He pointed to the disparity that is often apparent between safeguarding projects in developed nations, and those in poorer areas of the world, saying, “the principles of respect for the dignity of all, for right conduct and a sound way of life must become a universal rule, independent of people’s culture or economic and social condition.”
“All the Church’s ministers must respect this rule in the way they serve the faithful, and they in turn must be treated with respect and dignity by those who lead the community. Indeed, a culture of safeguarding will only take root if there is a pastoral conversion in this regard among the Church’s leaders,” he said.
Francis applauded the commission’s establishment of training programs and forms of assistance to victims in Asia, Africa, and Latin America, which have traditionally trailed behind the West in terms of awareness and progress on the safeguarding front.
“It is not right that the most prosperous areas of the world should have well-trained and well-funded safeguarding programs, where victims and their families are respected, while in other parts of the world they suffer in silence, perhaps rejected or stigmatized when they try to come forward to tell of the abuse they have suffered,” he said, adding, “Here too, the Church must seek to be a model of acceptance and good practice.”
Efforts to improve guidelines and safeguarding standards must continue, he said, and asked the commission to keep him informed of their work through an annual report he tasked them with last year evaluating what is working well and what is not, “so that appropriate changes can be made.”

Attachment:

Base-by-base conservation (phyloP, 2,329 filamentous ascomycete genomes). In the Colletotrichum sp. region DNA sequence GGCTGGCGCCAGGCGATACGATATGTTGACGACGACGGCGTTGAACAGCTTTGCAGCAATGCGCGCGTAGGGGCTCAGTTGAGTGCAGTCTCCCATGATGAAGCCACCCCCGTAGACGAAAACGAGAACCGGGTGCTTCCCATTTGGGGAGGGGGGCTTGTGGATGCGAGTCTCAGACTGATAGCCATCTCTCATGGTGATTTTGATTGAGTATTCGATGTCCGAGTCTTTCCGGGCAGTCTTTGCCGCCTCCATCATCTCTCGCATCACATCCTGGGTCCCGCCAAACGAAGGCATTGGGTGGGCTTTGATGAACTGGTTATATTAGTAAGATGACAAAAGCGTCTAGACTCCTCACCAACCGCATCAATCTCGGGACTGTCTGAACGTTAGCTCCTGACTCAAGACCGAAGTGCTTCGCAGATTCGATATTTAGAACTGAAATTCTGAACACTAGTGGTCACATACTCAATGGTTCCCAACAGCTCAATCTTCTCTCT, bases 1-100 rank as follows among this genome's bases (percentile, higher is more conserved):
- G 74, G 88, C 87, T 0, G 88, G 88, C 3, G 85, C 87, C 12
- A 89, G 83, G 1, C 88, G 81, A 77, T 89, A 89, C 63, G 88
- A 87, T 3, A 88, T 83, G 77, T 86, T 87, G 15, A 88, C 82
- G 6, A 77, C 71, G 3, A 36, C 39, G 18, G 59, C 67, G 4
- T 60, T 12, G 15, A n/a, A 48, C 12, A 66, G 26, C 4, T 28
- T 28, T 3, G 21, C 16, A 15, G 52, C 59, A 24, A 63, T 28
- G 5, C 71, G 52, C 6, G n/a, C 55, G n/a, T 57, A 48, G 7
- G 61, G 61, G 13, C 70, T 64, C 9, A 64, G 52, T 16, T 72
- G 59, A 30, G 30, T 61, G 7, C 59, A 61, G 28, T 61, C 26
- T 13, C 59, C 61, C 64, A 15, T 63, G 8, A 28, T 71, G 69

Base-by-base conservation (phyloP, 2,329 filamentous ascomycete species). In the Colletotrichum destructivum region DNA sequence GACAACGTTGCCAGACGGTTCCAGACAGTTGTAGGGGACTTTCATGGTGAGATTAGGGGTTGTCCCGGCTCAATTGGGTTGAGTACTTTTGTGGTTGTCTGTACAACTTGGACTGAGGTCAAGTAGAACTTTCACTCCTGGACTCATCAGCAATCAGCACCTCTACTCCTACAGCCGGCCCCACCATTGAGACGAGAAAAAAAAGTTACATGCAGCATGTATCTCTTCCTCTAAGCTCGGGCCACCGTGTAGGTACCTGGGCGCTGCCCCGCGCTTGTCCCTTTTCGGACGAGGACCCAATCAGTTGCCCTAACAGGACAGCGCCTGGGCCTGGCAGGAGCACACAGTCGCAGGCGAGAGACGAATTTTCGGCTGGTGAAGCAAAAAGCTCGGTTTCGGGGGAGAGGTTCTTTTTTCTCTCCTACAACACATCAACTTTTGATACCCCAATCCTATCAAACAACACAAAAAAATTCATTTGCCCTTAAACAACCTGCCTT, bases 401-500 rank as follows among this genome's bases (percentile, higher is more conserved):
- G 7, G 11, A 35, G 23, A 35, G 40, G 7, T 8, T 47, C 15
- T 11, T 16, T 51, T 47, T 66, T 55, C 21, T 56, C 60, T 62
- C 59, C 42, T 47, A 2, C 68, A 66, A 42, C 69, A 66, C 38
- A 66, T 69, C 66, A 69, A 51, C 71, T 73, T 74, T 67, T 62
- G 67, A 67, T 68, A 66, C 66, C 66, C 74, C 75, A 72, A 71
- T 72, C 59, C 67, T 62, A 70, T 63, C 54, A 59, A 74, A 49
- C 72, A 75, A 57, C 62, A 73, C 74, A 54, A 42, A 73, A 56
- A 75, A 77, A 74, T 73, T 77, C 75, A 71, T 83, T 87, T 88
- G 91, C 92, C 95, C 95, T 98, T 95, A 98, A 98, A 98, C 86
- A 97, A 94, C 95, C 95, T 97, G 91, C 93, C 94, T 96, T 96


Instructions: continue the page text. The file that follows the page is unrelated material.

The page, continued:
He noted that last year he had asked that the commission share its expertise with the various dicasteries of the Roman Curia, and applauded an agreement on safeguarding they recently signed with the Dicastery for Evangelization.
“You have already done much in these first six months. I bless you from my heart. Know that I am close to your work; and please, remember to pray for me, as I will for you,” he said.
In his greeting to the pope, O’Malley said the Church must work harder so that “a culture of care can grow and become the norm throughout our Church.”
“We are a sign that the ministry of safeguarding belongs to all of us as it is part of the Church’s ministry, indeed of evangelization itself,” he said, and cited several recent steps the commission has taken to bolster safeguarding projects throughout the world, particularly in the global south.
O’Malley said that many steps have already been taken, but that “We are just getting started!”
“You remain an example to use, of reaching to the peripheries, of being like a field hospital for victims of sexual abuse and, perhaps, of leaving nothing un-dared so that these little ones are kept safe in our Church,” he said, and pledged their commitment in service of “those who need to know the presence of the Church and her leadership in a very real way.”